Tooth Erosion In Children
Tooth erosion is emerging as a common dental problem, especially among kids. A recent study found signs of tooth erosion in as much as 30% of the children checked, and most studies show the incidence of tooth erosion to be increasing. Children and adolescents are especially vulnerable to tooth erosion because their enamel hasn't fully matured.
What causes tooth erosion in kids?
Tooth erosion is caused by several different types of acidic or corrosive substances. The primary culprits are things like citrus juices and sodas. Citrus-flavored sodas such as Mountain Dew and 7-Up cause more damage than colas do, but none are great for the teeth. Acidic foods such as pickles, lemons, oranges, yogurt, and certain types of candies can also be tough on the teeth. Sour candies can be particularly hard on tooth enamel, so you should try to limit a child's consumption of these.
How to Prevent Tooth Erosion In Children
There are several steps parents can take to prevent tooth erosion in their kids:
1. Use a straw
Using a straw pushes the liquid towards the back of the mouth, limiting its contact with the teeth. Best of all, it's a fun guideline that kids will welcome.
2. Avoid grazing on candy or sipping on soda
One of the bigger issues with tooth erosion, says dental researcher Bennett Amaechi, is that "there are kids who walk around with a soda in their hands all the time." (Painter, 2008) It's not just the consumption of acidic beverages that is harmful, but the fact that a child’s teeth are being bathed in these substances. So don't fill a child's sippy cups with juice and let them carry it around. Drink these beverages promptly with food, which can offset some of the acidity.
3. Rinse after eating or drinking
Make a habit of having your children rinse with water after they eat a meal or are finished with a drink. Take a gulp of water, slosh it around in their mouth for 15 seconds, then spit. This will help get rid of acidic residue.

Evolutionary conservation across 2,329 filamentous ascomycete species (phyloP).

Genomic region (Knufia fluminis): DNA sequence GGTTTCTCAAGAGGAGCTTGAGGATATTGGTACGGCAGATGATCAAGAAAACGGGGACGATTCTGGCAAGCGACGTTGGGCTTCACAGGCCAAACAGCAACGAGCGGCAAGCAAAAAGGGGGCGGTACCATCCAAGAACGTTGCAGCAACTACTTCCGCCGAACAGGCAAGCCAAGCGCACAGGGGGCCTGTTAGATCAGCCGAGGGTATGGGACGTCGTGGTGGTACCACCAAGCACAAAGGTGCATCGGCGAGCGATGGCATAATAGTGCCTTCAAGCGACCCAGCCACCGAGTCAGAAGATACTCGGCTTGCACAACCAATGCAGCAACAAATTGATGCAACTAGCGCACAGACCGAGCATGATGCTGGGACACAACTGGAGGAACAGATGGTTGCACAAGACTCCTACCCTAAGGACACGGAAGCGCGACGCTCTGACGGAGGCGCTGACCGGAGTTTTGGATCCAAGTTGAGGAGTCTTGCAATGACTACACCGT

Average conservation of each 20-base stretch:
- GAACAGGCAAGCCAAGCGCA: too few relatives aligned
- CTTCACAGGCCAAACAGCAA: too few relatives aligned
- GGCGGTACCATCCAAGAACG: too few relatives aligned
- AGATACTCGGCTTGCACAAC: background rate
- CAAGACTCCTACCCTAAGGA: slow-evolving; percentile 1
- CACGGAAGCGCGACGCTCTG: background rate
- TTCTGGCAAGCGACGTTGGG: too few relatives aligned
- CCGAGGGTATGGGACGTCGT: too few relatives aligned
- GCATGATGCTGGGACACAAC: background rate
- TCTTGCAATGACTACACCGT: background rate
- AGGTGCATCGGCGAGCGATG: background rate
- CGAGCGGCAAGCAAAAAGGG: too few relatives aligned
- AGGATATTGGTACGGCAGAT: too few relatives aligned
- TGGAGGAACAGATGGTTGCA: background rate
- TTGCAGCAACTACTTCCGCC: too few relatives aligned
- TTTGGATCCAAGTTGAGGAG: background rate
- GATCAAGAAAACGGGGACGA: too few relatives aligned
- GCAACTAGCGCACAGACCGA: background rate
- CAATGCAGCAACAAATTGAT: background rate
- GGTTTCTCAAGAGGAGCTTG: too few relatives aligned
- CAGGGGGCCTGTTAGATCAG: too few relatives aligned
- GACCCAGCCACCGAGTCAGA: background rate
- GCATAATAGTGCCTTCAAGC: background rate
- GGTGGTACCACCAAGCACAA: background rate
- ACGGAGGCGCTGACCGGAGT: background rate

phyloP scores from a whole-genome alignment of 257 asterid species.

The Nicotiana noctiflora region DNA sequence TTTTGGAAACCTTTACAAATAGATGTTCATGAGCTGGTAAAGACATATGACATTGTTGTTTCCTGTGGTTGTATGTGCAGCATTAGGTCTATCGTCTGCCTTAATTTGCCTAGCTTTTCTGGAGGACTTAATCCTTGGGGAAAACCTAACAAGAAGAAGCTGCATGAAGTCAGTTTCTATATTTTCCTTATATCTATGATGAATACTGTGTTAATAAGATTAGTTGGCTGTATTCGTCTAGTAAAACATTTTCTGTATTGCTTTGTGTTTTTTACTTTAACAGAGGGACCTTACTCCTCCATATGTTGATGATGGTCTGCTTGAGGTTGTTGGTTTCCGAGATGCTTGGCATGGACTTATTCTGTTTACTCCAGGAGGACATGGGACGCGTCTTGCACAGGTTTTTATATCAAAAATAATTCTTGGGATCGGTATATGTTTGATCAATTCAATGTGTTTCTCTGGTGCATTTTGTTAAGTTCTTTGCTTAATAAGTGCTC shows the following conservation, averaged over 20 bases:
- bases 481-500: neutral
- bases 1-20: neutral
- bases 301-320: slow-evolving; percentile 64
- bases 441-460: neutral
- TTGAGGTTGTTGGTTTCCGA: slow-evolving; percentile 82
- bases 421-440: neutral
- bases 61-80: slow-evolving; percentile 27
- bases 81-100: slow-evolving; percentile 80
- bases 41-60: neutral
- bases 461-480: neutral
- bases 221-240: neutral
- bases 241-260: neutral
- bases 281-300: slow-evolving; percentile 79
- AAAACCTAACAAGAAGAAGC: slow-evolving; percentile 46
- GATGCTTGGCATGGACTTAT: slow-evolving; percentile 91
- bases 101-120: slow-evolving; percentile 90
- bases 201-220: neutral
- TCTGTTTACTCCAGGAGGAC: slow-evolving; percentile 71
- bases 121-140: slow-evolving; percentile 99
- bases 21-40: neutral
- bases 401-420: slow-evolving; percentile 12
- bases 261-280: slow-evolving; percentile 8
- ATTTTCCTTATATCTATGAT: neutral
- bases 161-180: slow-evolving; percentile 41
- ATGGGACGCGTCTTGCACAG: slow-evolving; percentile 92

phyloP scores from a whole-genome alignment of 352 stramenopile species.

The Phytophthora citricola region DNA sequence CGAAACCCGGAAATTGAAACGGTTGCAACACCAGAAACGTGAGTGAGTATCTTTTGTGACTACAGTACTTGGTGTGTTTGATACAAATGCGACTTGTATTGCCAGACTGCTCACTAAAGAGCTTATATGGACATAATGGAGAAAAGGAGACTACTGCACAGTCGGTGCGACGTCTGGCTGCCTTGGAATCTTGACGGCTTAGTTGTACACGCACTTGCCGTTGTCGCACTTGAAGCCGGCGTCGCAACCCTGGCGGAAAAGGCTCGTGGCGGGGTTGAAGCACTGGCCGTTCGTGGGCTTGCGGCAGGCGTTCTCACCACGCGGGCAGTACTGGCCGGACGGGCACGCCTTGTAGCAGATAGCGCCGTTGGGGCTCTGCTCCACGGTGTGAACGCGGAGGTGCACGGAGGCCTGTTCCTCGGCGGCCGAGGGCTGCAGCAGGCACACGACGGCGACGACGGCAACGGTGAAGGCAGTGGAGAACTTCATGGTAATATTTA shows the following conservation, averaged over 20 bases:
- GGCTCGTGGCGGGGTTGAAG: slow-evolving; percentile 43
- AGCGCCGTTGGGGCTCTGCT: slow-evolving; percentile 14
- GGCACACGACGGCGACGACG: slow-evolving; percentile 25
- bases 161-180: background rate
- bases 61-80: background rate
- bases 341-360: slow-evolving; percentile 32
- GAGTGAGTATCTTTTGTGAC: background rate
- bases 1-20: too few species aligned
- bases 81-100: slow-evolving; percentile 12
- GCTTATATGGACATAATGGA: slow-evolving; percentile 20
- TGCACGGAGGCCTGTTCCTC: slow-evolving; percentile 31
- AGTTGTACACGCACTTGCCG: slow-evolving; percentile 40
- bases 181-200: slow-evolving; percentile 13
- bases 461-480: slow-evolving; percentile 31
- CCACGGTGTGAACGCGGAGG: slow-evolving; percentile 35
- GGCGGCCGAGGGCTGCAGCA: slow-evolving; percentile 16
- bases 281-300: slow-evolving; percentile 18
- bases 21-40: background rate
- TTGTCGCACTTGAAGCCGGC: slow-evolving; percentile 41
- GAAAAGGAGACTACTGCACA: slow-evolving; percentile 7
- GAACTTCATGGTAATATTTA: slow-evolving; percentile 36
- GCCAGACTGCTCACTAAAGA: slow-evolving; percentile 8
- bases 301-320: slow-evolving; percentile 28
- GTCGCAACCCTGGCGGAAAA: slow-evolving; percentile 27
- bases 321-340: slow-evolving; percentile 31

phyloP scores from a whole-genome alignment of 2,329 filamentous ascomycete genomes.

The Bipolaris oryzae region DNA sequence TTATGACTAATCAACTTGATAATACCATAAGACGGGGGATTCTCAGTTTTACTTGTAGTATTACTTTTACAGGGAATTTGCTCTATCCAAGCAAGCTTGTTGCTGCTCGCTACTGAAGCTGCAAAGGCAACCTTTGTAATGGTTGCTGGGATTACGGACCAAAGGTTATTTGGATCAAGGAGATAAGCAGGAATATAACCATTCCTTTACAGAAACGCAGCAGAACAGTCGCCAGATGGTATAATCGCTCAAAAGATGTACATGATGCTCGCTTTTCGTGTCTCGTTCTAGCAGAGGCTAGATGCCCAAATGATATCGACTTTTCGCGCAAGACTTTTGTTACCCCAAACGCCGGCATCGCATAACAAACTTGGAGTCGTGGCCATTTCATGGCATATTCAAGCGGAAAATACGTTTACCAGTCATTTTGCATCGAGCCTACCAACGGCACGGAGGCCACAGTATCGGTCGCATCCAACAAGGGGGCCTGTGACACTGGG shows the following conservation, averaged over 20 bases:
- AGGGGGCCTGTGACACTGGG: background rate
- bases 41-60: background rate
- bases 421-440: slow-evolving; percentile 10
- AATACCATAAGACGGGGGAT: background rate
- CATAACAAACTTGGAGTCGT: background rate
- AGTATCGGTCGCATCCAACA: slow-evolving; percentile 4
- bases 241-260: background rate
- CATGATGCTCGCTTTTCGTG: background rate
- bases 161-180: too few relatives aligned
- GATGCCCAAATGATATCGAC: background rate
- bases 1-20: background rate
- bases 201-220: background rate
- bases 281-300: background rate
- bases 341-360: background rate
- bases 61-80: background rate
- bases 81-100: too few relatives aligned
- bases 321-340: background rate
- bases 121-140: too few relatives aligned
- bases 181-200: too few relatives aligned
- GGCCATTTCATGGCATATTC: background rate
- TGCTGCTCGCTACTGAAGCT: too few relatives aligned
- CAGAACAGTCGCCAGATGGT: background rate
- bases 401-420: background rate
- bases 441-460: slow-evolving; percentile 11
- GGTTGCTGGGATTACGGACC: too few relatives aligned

4. Wait before brushing
Acidic foods soften the enamel, so if you brush immediately afterwards, you can actually brush away more of the weakened enamel and make matters worse. Dentists recommend that you wait at least an hour to brush your teeth after consuming high-acidic foods or drinks.
5. Adjust the balance in what your child drinks
The American Academy of Pediatrics says that infants should not drink juice and that older kids should consume no more than 6 to 12 ounces of 100% juice each day. While we find it difficult to advocate that children consume less fruit products, try to adjust the balance so that they are getting more milk and fluoridated water, which are good for teeth. Cut down on artificial drinks such as Kool-aid or soda.
6. Beware of sugar-free candy
Just because it's sugar-free doesn't mean it's easy on your teeth. Sugar-free sweeteners often interact against the fruit flavorings in candy to create an acidic mix that weakens and yellows teeth. The worst offenders are sugar-free lollipops or hard candies that are sour or fruit flavored. The least destructive are sugar free mints of any kind, as well as butterscotch. Sugar-free gum isn't a problem. Even the fruit flavored kind stimulates saliva flow which offsets any acidic residue.